At most libraries, a person can expect to borrow books, CDs or videos but never a device.
But in a yearlong pilot project, the Carnegie Library of Pittsburgh has allowed its members to check out — literally and figuratively — the Speck air-quality monitor developed by the Carnegie Mellon University CREATE Lab that measures indoor air-particulate pollution levels.
In fact, the trial has been so successful that all 19 libraries soon will have Speck monitors available for checkout for three weeks, with a library-system inventory now totaling 120 monitors through support from three local foundations.
Pilot-project success also has inspired Airviz, the CMU spinoff that sells the device, to give free Specks to 100 libraries nationwide along with support material and training, with a 15 percent discount on additional monitors. CMU robotics professor Illah Nourbakhsh led Speck’s development.
The latest Speck 2.0 version retails for $199 with the original model now reduced to $149, said Sara Longo, Airviz operations manager, with online sales strong enough to allow Airviz to provide the free monitors. “We’re not a company that just wants to sell a lot of devices,” she said. “We want to empower everyone and reach people not able to afford them.”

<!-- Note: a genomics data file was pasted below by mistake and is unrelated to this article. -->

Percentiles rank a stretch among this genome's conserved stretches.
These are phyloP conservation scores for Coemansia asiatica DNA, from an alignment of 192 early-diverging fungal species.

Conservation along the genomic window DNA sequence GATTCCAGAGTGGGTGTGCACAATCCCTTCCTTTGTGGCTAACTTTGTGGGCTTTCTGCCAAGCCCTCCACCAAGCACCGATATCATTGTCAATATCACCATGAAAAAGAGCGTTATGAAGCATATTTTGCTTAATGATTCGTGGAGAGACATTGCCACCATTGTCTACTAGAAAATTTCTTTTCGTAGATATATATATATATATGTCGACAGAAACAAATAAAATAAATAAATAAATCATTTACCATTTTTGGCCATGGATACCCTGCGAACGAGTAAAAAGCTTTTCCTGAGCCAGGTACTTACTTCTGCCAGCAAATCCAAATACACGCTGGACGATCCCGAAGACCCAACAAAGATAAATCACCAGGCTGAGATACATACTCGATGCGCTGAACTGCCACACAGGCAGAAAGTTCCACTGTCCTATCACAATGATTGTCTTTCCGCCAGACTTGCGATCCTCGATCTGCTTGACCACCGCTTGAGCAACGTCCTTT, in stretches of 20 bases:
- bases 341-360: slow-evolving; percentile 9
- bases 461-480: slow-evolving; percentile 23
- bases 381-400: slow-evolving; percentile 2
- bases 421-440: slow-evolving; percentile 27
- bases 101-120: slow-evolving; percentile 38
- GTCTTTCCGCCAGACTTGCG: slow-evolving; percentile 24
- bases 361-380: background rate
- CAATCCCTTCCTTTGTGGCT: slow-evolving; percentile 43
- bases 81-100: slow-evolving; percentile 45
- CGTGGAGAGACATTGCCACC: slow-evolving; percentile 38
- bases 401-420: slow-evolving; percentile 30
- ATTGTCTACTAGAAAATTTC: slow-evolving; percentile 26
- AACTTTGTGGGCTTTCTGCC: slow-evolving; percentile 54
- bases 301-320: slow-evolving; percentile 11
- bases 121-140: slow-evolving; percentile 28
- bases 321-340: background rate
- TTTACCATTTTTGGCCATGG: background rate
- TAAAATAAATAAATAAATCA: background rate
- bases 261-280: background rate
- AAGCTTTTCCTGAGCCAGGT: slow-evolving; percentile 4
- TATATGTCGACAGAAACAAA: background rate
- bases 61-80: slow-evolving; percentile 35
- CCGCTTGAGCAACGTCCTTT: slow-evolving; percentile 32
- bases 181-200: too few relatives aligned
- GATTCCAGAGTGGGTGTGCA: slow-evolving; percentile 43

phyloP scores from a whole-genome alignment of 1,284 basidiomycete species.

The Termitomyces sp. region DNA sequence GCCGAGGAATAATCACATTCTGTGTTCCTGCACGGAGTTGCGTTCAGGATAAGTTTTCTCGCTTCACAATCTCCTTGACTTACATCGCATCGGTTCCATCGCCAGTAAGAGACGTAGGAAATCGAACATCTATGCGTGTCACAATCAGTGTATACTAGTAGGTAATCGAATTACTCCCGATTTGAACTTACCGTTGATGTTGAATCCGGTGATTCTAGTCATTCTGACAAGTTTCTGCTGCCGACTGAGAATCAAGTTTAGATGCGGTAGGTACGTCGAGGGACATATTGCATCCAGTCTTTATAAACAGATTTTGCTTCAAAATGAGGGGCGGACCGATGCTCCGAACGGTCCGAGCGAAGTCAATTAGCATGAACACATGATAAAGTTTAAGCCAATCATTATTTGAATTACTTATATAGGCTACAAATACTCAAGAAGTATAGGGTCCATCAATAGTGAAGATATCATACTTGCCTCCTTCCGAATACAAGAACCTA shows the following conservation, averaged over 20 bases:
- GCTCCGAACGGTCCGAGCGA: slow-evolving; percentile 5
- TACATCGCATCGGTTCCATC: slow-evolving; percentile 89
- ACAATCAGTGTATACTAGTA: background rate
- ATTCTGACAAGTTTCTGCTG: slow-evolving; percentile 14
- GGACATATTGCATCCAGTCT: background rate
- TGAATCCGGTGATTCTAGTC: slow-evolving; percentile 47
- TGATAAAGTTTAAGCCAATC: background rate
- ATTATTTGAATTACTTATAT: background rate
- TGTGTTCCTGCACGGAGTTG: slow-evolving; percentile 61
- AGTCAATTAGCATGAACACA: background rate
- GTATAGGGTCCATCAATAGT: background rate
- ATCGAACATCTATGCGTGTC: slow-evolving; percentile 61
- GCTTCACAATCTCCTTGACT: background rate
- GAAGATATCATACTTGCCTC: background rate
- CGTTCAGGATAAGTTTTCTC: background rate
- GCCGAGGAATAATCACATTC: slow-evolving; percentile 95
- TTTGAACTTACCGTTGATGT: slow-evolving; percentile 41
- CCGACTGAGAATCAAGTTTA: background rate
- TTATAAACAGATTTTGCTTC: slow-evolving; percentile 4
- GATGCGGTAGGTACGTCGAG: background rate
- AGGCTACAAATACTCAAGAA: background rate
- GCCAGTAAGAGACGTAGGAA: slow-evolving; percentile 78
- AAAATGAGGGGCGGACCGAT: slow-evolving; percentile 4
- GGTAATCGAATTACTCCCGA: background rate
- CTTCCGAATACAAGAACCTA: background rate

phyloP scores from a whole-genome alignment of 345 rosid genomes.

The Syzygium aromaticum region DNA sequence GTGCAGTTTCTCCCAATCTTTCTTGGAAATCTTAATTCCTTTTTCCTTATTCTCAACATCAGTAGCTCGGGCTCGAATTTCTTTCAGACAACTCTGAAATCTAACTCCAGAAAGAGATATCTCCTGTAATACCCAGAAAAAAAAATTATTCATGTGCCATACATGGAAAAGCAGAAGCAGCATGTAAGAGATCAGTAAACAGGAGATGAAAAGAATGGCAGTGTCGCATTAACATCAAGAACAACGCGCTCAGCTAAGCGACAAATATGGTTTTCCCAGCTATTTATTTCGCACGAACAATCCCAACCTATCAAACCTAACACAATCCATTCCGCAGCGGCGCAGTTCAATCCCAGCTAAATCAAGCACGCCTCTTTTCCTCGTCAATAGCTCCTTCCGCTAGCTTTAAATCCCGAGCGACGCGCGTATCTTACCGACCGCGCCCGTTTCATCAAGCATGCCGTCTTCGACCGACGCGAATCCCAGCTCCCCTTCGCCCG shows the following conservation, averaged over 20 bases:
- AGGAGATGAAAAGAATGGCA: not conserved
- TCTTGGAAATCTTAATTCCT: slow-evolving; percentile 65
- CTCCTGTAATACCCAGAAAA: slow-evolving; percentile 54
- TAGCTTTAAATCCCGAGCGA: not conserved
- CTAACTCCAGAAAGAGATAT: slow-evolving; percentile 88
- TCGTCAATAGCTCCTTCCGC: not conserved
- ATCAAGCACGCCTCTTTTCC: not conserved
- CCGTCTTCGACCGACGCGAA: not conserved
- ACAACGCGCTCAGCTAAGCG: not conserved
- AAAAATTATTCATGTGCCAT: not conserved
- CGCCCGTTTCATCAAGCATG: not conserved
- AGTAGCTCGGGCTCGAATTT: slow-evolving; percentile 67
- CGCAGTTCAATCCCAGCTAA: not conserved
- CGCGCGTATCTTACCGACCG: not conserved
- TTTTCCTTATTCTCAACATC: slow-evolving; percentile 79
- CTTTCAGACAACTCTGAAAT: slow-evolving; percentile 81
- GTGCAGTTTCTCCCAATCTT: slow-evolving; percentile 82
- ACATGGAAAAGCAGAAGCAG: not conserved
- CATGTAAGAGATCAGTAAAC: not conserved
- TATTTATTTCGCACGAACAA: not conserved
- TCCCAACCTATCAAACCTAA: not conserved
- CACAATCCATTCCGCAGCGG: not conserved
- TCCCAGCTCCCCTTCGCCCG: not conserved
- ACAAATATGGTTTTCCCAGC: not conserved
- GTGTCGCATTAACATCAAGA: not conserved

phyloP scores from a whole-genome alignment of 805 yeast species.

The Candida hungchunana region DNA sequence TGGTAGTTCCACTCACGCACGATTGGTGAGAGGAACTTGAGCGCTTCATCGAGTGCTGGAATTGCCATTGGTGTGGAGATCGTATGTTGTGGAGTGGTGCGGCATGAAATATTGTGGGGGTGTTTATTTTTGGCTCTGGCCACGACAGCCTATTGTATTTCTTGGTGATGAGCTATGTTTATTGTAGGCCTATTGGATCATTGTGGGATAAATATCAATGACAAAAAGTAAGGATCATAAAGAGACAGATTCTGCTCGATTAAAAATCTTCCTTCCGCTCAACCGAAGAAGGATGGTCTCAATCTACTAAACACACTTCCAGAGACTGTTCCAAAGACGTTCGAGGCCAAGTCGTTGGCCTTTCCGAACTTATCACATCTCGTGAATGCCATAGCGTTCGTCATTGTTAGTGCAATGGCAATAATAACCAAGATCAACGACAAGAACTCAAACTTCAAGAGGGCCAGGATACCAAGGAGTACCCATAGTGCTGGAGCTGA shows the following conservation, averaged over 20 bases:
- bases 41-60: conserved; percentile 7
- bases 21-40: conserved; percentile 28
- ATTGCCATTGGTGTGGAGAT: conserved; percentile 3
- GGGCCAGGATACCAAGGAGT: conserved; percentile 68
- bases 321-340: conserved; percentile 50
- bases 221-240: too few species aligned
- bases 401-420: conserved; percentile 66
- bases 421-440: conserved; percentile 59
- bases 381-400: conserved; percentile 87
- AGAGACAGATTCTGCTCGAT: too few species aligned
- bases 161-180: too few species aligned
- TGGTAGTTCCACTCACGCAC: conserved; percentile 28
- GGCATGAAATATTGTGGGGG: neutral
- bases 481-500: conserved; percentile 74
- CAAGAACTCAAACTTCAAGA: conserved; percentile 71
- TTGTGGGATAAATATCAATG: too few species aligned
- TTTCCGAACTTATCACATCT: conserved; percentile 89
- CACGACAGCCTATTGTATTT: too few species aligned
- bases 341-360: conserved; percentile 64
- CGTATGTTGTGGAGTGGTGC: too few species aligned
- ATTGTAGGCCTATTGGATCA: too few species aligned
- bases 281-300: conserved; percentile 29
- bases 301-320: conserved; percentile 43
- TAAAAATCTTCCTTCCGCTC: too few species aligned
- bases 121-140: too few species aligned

Airviz also is offering a free Speck to one member and air-quality enthusiast at each library who agrees to help train others to use the devices and better understand pollution, Ms. Longo said.
Toby Greenwalt, Carnegie Library of Pittsburgh’s director of digital strategy and technology integration, said people throughout the region — which historically has had elevated particulate-matter (PM2.5) levels from industry — have had many questions about pollution levels. The Speck project “provides a real opportunity to use these devices to provide context where people live,” he said.
Experts said it is important to get a baseline reading of a home’s indoor particulate level, and note that various household activities — such as cooking and sweeping — can raise those levels. High baseline readings could be reduced with the use of air filtration systems.
The pilot project began with six monitors at the Squirrel Hill Library with high demand leading to up to 15 more. But library shelves still remained empty, prompting library officials to provide all 19 libraries with Speck monitors, which are now available on reserve.
“We still are seeing quite a number of empty shelves,” Mr. Greenwalt said. “The results have been very positive. It’s been a really successful partnership.”
David Templeton: firstname.lastname@example.org or 412-263-1578. Information about Airviz’s library program is available at specksensor.com/libraries/apply.